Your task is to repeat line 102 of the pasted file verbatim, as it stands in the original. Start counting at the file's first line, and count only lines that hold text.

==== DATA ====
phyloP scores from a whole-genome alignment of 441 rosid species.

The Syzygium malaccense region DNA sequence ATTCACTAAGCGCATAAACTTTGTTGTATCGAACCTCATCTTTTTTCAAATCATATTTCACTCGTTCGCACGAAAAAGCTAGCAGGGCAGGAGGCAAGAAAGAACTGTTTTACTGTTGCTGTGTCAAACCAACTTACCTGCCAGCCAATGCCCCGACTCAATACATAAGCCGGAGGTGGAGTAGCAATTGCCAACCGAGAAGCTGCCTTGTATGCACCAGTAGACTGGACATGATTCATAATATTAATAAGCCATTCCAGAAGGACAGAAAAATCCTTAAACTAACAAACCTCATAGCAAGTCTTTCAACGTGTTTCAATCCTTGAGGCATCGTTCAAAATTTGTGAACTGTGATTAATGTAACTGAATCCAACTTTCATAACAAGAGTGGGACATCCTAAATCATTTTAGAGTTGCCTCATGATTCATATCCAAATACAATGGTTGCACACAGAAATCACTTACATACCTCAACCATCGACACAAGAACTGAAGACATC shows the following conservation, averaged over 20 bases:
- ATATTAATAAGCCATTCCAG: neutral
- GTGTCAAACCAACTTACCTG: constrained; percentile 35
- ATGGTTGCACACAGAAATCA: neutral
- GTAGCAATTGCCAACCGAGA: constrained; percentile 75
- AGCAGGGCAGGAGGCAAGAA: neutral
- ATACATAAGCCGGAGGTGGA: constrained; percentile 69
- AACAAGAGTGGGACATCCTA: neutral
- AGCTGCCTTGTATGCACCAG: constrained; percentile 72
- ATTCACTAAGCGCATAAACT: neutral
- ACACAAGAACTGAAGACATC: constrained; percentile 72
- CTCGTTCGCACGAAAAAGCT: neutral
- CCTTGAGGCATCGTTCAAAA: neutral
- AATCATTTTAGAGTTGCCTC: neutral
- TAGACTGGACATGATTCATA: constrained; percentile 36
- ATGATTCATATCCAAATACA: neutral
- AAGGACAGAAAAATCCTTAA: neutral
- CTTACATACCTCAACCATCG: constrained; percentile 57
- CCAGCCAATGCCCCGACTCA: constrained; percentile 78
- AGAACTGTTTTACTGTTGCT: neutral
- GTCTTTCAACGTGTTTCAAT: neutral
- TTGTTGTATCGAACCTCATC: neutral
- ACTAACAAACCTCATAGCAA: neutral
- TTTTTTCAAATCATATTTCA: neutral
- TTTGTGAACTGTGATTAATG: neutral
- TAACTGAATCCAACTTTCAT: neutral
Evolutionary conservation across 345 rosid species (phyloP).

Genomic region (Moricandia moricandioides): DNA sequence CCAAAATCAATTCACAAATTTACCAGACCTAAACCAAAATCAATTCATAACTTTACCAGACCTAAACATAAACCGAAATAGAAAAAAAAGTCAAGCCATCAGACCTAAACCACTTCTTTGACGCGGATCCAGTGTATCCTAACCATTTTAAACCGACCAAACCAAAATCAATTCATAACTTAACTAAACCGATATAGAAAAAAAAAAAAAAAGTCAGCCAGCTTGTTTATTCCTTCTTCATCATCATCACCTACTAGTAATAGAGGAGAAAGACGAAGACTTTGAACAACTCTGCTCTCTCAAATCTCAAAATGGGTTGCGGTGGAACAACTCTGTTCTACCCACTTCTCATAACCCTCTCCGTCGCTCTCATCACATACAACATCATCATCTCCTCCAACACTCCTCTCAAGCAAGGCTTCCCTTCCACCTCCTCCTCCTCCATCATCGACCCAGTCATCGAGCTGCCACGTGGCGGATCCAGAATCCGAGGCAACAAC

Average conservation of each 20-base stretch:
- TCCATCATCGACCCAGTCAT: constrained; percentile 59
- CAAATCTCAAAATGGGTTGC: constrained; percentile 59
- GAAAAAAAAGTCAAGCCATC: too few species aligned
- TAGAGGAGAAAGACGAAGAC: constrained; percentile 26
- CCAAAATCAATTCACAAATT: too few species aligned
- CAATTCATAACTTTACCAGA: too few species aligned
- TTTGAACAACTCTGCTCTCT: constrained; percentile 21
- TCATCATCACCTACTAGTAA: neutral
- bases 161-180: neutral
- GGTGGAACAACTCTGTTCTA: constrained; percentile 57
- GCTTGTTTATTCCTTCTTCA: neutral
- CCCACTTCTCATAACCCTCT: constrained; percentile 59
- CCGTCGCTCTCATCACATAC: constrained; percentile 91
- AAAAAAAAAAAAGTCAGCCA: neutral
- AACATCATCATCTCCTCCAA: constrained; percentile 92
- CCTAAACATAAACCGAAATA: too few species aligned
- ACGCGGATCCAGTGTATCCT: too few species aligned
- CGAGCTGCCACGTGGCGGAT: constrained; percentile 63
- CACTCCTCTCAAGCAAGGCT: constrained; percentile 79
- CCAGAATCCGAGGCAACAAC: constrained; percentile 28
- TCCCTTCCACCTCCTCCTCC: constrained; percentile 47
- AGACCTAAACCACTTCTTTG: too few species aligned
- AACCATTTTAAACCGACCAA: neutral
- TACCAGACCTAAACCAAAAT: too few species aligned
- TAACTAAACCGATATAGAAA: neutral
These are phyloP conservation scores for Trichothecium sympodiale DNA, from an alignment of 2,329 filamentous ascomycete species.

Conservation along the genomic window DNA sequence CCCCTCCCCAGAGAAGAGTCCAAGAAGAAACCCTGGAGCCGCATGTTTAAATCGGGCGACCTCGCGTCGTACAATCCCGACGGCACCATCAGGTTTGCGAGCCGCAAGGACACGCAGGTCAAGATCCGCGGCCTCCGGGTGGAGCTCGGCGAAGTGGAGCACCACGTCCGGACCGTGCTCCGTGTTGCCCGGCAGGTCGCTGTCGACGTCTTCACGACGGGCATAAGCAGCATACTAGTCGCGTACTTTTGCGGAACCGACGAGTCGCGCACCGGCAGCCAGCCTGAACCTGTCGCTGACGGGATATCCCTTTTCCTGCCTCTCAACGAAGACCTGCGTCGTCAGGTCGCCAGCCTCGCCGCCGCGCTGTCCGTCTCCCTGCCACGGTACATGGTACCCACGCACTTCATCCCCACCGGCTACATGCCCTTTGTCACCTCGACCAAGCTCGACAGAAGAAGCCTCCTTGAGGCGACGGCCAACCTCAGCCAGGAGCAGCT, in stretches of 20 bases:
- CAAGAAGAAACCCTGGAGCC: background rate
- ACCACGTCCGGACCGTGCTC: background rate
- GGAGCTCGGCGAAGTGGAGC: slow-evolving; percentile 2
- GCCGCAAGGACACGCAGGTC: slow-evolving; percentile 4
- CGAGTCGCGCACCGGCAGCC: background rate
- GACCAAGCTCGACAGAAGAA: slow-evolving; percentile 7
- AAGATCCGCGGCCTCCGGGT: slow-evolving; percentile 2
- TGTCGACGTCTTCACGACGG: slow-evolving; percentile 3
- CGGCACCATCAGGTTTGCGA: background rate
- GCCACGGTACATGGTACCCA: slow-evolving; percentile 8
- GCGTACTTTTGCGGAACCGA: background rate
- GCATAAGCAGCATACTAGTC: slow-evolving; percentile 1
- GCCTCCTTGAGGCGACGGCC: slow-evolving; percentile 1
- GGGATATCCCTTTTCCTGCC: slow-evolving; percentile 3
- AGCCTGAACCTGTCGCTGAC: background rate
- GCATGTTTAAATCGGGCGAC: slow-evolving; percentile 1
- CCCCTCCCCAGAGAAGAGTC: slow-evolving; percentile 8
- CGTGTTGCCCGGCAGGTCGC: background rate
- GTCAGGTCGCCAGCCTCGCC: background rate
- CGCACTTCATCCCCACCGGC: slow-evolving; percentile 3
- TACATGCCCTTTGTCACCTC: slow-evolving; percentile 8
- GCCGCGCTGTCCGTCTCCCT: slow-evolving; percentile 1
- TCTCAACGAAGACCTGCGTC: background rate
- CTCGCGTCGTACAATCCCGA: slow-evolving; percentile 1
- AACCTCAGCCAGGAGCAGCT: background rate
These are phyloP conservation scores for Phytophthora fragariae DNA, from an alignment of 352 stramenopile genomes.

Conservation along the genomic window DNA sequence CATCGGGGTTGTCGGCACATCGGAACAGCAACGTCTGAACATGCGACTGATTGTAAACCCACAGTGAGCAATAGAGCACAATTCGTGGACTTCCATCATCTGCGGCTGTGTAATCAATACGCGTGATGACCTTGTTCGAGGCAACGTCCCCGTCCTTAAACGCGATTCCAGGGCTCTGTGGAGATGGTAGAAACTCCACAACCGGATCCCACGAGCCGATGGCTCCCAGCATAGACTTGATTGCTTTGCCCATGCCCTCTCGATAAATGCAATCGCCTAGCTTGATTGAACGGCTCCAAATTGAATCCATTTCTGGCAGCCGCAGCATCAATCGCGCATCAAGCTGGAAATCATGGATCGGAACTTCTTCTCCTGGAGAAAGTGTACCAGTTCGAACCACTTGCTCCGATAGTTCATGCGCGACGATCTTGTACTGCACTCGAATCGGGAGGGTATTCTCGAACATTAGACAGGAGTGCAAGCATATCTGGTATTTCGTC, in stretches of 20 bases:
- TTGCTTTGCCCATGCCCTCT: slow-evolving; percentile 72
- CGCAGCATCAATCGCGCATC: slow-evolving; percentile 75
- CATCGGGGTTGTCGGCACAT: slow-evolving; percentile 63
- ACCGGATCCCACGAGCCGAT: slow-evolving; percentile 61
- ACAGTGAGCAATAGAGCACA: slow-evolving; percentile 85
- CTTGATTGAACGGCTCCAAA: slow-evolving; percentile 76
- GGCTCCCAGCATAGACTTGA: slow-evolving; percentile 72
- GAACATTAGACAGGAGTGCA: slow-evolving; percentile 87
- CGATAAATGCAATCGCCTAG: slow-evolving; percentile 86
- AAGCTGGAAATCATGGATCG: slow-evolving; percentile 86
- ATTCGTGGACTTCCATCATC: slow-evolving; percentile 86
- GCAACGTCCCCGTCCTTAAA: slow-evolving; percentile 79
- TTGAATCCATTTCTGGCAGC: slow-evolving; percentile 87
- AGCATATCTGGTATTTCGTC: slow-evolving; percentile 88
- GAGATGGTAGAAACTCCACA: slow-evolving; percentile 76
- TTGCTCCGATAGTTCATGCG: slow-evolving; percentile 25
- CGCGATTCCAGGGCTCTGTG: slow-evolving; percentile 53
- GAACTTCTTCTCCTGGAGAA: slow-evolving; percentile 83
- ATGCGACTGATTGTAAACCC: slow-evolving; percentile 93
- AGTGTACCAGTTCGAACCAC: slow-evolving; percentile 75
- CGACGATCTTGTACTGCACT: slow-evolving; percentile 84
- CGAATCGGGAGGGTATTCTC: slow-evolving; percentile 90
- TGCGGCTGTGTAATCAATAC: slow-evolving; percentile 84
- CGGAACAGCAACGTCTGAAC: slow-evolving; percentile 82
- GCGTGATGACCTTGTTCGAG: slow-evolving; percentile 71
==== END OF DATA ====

- GAACTTCTTCTCCTGGAGAA: slow-evolving; percentile 83